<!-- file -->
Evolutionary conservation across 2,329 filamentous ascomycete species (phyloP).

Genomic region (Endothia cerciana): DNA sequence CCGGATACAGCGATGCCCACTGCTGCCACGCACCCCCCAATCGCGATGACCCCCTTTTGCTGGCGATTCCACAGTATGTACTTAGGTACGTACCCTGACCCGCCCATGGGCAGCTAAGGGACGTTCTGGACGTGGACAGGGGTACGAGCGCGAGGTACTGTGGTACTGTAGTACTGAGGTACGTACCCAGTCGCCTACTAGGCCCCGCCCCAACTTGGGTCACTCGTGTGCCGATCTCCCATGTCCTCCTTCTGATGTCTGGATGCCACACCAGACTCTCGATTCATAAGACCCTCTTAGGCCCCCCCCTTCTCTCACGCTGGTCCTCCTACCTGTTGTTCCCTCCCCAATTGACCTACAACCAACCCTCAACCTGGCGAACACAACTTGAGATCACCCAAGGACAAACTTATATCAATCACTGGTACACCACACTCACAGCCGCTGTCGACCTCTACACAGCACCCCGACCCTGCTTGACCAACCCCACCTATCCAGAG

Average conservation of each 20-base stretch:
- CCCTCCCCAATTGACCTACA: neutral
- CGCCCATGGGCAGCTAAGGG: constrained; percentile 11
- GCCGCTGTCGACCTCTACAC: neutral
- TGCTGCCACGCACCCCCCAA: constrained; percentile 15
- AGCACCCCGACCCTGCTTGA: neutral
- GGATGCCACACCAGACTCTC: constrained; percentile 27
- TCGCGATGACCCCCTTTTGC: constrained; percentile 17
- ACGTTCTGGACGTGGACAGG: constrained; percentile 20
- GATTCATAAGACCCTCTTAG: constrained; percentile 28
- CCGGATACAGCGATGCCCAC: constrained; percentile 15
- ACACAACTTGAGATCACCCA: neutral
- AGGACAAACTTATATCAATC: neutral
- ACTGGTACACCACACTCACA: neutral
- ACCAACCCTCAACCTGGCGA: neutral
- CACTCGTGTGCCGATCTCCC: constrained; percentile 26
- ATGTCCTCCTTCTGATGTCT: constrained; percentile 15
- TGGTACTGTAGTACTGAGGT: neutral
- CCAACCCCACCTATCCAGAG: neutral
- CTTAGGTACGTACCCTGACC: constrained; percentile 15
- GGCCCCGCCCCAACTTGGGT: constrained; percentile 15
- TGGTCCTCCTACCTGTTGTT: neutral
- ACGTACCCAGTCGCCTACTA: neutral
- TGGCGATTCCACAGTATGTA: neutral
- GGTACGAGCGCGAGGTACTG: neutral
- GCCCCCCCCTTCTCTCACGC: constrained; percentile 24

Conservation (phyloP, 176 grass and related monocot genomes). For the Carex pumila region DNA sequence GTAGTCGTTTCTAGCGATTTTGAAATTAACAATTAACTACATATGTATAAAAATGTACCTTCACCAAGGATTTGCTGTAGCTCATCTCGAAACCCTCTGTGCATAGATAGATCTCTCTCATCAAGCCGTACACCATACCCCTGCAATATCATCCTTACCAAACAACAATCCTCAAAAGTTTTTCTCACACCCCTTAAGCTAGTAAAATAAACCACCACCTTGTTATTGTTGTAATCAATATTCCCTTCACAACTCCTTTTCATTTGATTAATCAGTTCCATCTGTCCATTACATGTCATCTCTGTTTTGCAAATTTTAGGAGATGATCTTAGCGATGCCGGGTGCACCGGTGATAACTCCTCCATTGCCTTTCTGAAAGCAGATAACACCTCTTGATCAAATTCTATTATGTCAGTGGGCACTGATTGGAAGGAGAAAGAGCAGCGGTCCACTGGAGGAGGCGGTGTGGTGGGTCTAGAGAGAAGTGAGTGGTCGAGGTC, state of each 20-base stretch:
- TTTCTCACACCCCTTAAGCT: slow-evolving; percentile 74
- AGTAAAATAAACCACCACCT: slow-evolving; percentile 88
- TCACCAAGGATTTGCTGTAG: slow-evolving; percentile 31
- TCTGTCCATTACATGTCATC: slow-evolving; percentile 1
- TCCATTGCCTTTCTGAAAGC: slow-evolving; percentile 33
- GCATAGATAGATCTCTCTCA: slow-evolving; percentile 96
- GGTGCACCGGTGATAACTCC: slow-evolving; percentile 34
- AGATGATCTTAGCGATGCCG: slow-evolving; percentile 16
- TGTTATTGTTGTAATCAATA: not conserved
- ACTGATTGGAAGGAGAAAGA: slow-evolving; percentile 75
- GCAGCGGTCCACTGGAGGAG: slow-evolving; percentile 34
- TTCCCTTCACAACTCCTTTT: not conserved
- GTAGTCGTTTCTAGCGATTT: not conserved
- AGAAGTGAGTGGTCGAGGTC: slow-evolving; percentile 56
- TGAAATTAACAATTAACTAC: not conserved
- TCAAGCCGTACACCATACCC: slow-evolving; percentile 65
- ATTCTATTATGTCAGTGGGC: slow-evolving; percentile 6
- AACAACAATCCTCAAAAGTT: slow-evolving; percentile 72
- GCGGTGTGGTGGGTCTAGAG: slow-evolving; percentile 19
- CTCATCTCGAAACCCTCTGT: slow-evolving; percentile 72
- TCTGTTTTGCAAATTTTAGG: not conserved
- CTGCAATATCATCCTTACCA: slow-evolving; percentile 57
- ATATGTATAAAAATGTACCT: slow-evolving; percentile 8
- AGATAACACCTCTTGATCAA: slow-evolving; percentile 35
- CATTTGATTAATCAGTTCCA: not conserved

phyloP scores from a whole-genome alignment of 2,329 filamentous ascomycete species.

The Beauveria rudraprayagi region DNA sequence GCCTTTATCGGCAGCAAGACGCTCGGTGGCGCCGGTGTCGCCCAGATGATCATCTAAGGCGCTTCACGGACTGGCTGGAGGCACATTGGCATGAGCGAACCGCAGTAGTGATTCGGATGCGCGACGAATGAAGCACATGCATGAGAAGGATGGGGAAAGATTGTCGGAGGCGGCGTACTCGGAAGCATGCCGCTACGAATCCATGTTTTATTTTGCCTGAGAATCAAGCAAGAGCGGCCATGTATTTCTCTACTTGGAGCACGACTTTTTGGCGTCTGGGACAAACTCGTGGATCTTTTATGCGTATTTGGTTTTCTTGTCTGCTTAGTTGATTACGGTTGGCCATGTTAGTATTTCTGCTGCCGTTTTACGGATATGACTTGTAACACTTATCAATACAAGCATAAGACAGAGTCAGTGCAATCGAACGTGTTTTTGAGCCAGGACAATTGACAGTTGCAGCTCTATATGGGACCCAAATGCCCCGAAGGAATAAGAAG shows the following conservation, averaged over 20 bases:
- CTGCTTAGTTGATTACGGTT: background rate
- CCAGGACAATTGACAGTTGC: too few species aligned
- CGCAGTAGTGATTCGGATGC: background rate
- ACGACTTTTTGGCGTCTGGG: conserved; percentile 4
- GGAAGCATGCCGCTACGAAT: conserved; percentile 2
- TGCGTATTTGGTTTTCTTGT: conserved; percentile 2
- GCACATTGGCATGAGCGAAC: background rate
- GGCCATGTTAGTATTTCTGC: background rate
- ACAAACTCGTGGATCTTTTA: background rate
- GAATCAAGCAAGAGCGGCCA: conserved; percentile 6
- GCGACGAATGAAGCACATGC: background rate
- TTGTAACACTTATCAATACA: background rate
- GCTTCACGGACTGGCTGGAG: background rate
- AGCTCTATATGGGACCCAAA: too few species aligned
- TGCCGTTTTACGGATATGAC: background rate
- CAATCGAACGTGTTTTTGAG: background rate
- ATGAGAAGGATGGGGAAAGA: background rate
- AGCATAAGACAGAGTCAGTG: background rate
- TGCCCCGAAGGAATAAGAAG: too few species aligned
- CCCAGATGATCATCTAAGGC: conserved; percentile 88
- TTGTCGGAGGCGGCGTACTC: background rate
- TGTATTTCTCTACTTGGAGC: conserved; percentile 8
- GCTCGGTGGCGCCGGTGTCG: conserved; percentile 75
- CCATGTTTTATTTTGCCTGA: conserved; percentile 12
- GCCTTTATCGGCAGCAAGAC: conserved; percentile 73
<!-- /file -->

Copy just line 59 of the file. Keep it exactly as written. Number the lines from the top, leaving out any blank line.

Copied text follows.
- CGCAGTAGTGATTCGGATGC: background rate